University of Toronto’s Cameron Clokie: Navigating the World of Regenerative Medicine

Cameron Clokie has studied stem cells for decades now, has replicated stem cells actually- and has singlehandedly created a revolutionary stem cell procedure, involving the jawbone. Read more: Cameron Clokie Speaks to Regenerative Medicine

Cameron Clokie, a decorated oral and maxillofacial surgeon, actually repaired the world’s first jawbone in a ground-breaking procedure with a specific protein in 1999. This protein is not just an average simple protein- it is known as Bone Morphogenetic Protein, BMP, which stimulates regrowth of cells.

The combination of BMP and Dr. Clokie has resulted in a stunning discovery and invention of an extremely sensitive procedure that has enabled the protein to morph into actual living adult bone tissue. Initially compared to the regrowth capability of a Green Anole lizard’s tail after it breaks free, the actual regeneration is similar to the process of pure embryonic type growth- like that of a fetus embarking on life.

Regenerative medicine may be a sector that sounds vague to patients. This type of medicine is defined as a combination of tissue engineering and molecular biology. As clarified by Wikipedia, it generally entails the process of replacing and regenerating cells with the goal of restoration or creation of processes similar to natural function. Learn more about Cameron Clokie:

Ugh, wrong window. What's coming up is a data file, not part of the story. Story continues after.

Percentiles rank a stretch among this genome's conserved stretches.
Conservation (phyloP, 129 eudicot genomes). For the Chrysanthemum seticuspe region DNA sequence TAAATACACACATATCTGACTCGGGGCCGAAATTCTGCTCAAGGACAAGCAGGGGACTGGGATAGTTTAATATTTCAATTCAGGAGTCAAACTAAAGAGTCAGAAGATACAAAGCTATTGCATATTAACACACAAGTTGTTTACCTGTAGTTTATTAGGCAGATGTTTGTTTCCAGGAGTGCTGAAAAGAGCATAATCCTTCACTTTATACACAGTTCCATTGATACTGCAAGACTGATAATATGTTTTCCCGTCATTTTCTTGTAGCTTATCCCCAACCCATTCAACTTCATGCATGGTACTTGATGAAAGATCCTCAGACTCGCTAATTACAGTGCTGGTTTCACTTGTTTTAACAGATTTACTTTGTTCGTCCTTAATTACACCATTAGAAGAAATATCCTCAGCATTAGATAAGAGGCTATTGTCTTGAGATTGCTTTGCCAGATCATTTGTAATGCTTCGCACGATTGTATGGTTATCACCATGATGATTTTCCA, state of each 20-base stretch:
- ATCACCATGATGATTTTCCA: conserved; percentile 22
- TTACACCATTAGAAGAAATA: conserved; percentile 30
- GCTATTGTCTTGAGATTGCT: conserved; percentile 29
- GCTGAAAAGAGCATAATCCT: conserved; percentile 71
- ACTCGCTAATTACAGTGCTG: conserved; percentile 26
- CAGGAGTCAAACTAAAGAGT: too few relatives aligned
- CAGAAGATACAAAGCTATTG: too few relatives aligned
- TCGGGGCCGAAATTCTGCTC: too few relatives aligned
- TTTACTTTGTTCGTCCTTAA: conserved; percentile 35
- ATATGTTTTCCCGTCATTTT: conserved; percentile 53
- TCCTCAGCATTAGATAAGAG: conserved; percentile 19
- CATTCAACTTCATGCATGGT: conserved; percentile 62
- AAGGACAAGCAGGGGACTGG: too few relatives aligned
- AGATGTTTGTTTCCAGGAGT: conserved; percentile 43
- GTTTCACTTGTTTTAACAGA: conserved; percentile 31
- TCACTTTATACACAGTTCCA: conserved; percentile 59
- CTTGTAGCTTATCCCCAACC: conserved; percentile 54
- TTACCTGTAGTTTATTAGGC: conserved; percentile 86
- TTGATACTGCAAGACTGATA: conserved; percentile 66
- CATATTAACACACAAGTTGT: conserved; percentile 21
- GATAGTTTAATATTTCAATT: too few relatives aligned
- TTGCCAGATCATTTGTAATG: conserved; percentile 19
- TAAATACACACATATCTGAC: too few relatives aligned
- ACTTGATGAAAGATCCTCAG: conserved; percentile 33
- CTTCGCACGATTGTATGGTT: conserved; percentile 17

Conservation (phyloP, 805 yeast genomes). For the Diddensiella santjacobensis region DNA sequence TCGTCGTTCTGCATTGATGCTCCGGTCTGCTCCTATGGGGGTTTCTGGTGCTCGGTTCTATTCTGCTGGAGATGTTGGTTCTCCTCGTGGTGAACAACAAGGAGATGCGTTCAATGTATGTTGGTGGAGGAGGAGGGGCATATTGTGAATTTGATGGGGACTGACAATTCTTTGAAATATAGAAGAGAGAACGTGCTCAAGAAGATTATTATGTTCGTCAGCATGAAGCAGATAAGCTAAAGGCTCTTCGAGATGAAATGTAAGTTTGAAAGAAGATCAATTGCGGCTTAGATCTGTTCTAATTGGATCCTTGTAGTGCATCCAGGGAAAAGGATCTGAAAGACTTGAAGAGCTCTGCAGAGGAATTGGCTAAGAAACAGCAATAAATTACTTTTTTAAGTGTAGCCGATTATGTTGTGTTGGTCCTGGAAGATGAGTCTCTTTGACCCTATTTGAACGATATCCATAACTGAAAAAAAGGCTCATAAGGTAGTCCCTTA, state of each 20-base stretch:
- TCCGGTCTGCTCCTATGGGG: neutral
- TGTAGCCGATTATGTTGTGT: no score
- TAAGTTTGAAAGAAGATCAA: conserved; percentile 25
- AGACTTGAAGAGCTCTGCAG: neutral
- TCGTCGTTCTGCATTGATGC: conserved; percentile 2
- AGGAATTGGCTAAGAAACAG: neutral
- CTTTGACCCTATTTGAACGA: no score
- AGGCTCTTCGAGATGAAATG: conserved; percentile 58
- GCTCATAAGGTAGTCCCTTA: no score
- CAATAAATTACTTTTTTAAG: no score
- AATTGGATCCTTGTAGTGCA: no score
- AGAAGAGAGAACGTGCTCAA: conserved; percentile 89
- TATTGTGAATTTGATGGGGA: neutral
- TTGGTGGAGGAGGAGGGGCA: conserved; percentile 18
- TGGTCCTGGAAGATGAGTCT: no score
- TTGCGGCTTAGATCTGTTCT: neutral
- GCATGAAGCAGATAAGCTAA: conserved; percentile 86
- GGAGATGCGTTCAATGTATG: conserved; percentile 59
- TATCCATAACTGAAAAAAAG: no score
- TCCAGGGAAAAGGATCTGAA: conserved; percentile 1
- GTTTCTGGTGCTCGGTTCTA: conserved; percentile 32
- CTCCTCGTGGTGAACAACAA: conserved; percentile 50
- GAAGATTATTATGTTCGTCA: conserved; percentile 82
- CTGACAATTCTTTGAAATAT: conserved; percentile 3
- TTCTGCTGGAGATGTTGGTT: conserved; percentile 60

Dr. Clokie is a prevalent force in the regenerative medicine industry, recently presenting at a conference on location at the University of Toronto, Clokie’s Alma Mater. One of Dr. Clokies interests is where the future of regenerative medicine is headed and frequently widens communication avenues with patients to discuss such.

Currently the head of Oral and Maxillofacial Surgery at U of T, Dr. Clokie plans to investigate, create, and implement methods to harvest BMP. The process of creating additional amounts of BMP involves attempting to coax an implanted gene, which produces BMP, to create on demand. Goat embryos are the current subject of focus in BMP replication and insertion procedures.

The theory of researchers is that eventually BMP could be secreted in the goat’s milk after receiving implants of the gene associated with natural BMP production, and the genes effectively produce viable forms of BMP.